Family is people who have YOUR best interest at heart when they speak. People who understand that they may not agree with your choices, but honor them, anyway, and are willing to help you pick up the pieces when you make mistakes.
Family members also hold you to high standards, and don’t put up with excuses for things that really have no excuse. They’re willing to call you on your bullshit, and expect you to do the same for them. They don’t help and encourage you to hide your guilt for something you’ve done, but understand that if you pay the price for it, you deserve a chance to regain trust and respect.
None of these concepts should come as a shock to anyone. I think most people would agree with me that how others treat you is a better indicator of their worthiness of inclusion in your family than whether or not their blood type is a match for your own. So why do we maintain such a death grip on this idea that BECAUSE your abusive, drunken, philandering father is the one who got your mother pregnant, he deserves love and respect, and somehow can’t be cut out of your life?
The fact that the original post engendered so much response is an indicator that this kind of scenario is still prevalent enough in today’s society to be a problem. I don’t have an answer as to how it will be fixed.
The situation described above is long-term bullying. Bullying is something that exists in the animal kingdom, and is inherent in pack animals, a classification humans belong to. It may have something to do with the establishment and maintenance of a pecking order.
In animals, the weakest member of the pack is very often treated with disregard, left to scavenge what it can from the kill after the rest have eaten, or picked on as entertainment. During lean times, when food is scarce, too many pack members can be a liability, so the weakest may be ostracized or killed.
Animals, humans included, exploit weakness in others for their own gain. Humans (almost exclusively) have the ability to move beyond spontaneous exploitation (e.g., killing an injured animal found by accident) into planning its intentional use in the future.
In other words, we have the capacity to recognize weakness, and to make conscious plans to capitalize on it. As a society, we have decided that this is immoral. But there is no way to prevent it, just as there is no way to prevent murder, regardless of the punishment.
But, in my opinion, the real problem is not that people bully other people (relatives or not), but that those being bullied don’t know where to turn for help, and/or don’t believe they can be protected.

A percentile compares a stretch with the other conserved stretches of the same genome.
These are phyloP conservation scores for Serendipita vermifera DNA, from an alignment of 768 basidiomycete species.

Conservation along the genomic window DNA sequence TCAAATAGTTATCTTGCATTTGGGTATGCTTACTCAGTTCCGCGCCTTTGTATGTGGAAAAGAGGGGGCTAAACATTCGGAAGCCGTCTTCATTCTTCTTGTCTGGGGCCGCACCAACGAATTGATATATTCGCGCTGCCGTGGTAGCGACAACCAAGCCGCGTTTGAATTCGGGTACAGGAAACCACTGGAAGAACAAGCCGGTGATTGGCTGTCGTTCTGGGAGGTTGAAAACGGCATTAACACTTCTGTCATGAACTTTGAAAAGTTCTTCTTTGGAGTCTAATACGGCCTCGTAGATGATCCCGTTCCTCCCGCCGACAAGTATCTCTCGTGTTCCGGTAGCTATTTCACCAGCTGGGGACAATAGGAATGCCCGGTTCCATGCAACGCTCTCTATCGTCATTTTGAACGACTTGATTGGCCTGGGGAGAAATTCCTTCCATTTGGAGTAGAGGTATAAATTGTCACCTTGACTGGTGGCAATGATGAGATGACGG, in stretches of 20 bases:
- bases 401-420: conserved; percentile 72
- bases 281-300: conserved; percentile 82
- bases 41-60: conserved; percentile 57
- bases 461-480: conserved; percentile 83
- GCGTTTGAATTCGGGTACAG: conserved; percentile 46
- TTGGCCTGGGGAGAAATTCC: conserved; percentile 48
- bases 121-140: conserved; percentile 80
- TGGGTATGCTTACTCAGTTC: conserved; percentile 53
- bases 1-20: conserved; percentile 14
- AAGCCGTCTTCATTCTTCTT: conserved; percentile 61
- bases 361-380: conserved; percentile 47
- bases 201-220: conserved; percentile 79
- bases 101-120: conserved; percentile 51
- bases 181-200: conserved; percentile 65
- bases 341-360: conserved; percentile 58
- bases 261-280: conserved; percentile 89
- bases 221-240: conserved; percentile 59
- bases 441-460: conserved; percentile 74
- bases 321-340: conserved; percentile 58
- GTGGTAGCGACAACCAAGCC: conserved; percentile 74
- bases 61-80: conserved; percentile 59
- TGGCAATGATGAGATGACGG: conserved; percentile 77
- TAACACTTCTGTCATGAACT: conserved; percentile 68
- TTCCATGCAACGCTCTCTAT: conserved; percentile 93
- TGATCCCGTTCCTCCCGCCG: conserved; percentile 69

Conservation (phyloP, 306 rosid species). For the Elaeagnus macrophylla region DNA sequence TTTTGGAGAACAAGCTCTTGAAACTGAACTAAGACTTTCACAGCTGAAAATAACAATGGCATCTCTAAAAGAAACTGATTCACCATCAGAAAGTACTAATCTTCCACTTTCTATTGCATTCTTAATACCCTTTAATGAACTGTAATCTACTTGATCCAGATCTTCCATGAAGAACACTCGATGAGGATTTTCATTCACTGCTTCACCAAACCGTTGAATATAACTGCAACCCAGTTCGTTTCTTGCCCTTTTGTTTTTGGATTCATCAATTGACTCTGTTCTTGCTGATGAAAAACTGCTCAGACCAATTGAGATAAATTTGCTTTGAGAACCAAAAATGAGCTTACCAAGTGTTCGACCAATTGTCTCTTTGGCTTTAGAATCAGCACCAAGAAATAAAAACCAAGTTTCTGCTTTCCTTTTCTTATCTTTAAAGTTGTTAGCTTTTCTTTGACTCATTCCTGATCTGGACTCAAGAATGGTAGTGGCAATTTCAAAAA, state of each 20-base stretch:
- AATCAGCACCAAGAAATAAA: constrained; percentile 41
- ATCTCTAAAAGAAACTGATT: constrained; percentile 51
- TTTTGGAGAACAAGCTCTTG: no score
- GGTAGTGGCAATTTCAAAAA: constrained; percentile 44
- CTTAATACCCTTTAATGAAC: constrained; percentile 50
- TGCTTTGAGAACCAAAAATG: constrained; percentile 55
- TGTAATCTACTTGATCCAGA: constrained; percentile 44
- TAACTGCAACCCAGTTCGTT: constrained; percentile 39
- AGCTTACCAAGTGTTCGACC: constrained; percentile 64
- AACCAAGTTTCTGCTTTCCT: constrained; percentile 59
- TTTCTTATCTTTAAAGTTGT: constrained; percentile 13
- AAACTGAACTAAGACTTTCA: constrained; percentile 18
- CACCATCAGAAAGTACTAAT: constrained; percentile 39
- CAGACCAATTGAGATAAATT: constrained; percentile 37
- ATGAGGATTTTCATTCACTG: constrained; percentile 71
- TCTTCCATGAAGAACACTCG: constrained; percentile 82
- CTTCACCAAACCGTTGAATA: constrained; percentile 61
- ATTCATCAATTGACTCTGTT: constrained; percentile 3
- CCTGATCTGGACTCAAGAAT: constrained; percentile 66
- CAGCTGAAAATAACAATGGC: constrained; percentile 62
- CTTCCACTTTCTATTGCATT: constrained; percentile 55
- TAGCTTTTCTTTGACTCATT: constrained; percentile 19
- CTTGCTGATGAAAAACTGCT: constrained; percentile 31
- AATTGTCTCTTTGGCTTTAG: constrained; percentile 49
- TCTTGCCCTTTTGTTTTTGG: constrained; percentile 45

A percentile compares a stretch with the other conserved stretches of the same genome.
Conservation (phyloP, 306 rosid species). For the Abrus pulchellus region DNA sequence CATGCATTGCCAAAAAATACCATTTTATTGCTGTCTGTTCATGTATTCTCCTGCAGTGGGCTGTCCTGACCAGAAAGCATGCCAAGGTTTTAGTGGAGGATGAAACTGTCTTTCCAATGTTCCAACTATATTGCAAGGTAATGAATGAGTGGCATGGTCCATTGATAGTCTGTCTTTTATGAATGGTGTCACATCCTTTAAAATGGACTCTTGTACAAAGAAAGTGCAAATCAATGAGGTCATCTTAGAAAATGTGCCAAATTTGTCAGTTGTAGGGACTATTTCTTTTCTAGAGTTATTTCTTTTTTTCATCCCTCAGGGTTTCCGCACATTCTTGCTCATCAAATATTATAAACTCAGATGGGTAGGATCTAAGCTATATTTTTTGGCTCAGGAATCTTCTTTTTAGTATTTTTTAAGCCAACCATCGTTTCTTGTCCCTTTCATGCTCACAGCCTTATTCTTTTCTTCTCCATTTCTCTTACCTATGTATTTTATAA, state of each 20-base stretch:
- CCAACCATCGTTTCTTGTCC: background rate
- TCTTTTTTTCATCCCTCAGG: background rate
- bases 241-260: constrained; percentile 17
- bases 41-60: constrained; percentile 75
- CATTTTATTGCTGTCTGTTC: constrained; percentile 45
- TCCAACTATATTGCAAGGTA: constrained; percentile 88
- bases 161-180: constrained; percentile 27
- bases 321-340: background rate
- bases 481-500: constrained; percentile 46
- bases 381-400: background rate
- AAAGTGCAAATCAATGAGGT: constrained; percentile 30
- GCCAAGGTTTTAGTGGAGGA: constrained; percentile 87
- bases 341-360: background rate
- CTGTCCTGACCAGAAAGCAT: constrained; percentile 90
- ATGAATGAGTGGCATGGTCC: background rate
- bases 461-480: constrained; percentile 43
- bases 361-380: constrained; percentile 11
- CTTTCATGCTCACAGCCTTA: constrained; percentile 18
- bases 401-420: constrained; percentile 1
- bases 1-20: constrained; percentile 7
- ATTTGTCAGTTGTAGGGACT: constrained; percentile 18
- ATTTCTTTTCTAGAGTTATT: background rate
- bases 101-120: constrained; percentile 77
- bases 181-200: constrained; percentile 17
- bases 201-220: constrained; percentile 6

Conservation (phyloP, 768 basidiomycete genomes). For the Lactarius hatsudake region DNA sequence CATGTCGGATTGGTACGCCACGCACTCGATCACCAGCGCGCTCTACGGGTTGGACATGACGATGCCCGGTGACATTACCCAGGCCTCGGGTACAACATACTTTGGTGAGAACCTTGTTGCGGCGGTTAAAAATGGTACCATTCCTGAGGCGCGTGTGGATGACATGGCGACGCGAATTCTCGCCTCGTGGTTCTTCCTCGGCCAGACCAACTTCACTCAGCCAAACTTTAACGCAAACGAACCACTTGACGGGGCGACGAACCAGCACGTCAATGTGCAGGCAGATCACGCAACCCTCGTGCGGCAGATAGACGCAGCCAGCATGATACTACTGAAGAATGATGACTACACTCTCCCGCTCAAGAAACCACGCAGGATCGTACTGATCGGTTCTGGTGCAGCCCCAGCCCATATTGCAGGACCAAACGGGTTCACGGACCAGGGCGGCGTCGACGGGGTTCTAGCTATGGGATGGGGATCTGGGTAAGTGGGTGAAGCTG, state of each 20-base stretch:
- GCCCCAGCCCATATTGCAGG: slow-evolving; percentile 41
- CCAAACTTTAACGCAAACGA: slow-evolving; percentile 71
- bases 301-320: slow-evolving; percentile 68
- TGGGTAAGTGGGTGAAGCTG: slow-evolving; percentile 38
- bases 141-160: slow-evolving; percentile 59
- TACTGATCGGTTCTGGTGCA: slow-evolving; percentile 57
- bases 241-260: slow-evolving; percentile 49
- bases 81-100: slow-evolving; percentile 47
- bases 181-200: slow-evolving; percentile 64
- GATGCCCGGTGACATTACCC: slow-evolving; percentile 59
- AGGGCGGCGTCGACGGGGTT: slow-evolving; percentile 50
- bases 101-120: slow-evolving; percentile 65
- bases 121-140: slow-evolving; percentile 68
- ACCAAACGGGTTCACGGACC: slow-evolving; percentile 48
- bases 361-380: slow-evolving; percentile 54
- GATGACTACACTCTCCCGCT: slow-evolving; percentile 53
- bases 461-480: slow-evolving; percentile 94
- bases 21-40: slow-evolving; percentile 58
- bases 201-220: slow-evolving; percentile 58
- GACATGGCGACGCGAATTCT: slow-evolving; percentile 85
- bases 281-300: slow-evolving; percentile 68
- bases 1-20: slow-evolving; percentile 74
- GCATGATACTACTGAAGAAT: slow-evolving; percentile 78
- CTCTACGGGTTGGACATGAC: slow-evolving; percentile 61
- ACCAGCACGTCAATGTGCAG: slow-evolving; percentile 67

The client in our scenario could theoretically just walk out the door and into a better life, hard as it might be to begin. But her mental state may prevent her. If she believes she cannot hide; if she feels guilty about taking away something (financial contributions?) from her “family”; if she believes a younger sibling will then become the new target, she will rationalize her reasons for staying.
The closest thing to an answer for this issue that I can come up with is societal change. There are too many avenues to address in this format. I’m going to suggest just one:
- Self-awareness: The self-aware individual has insight into their own actions and emotions, as well as those of others, and gains strength from this. Bullies persist because what they do has an impact on the target. If the target is unaffected, they look elsewhere.
A quick Internet search of the term “self-awareness” results in this: conscious knowledge of one’s own character, feelings, motives, and desires. How to achieve this? Introspection and questioning of one’s thoughts and emotions is an essential element.
But this requires the capacity to apply a different kind of thinking. In order to do THAT, you need to open yourself to different information sources than you’re accustomed to, and eliminate those that don’t serve you.
- I’m a fanatic about cutting (in particular) the TV news from your life.
- Stop following your Facebook “friends” who are always complaining about things, and never seem to suggest solutions. Instead, start looking for people with more upbeat perspectives. Your feed will transform overnight.
- Put down the telephone and TALK to people. We are pack animals, which means that we REQUIRE in-person interactions with other people to feel good.
- Find people to associate with who either have achieved the things you want to achieve, or are also working toward similar objectives.
There are many possible ways to achieve better self-awareness. What I’ve suggested will change your life, because you’ll be beginning to take command of your personal environment. Your expectations of yourself, as well as others, will change, and whether you believe it now or not, those expectations will shape your reality.
As for the prospects of the “client” in this article, her beliefs about the future, and her expectations of how she will be treated, will shape her world far more than her desire to “have her family back.”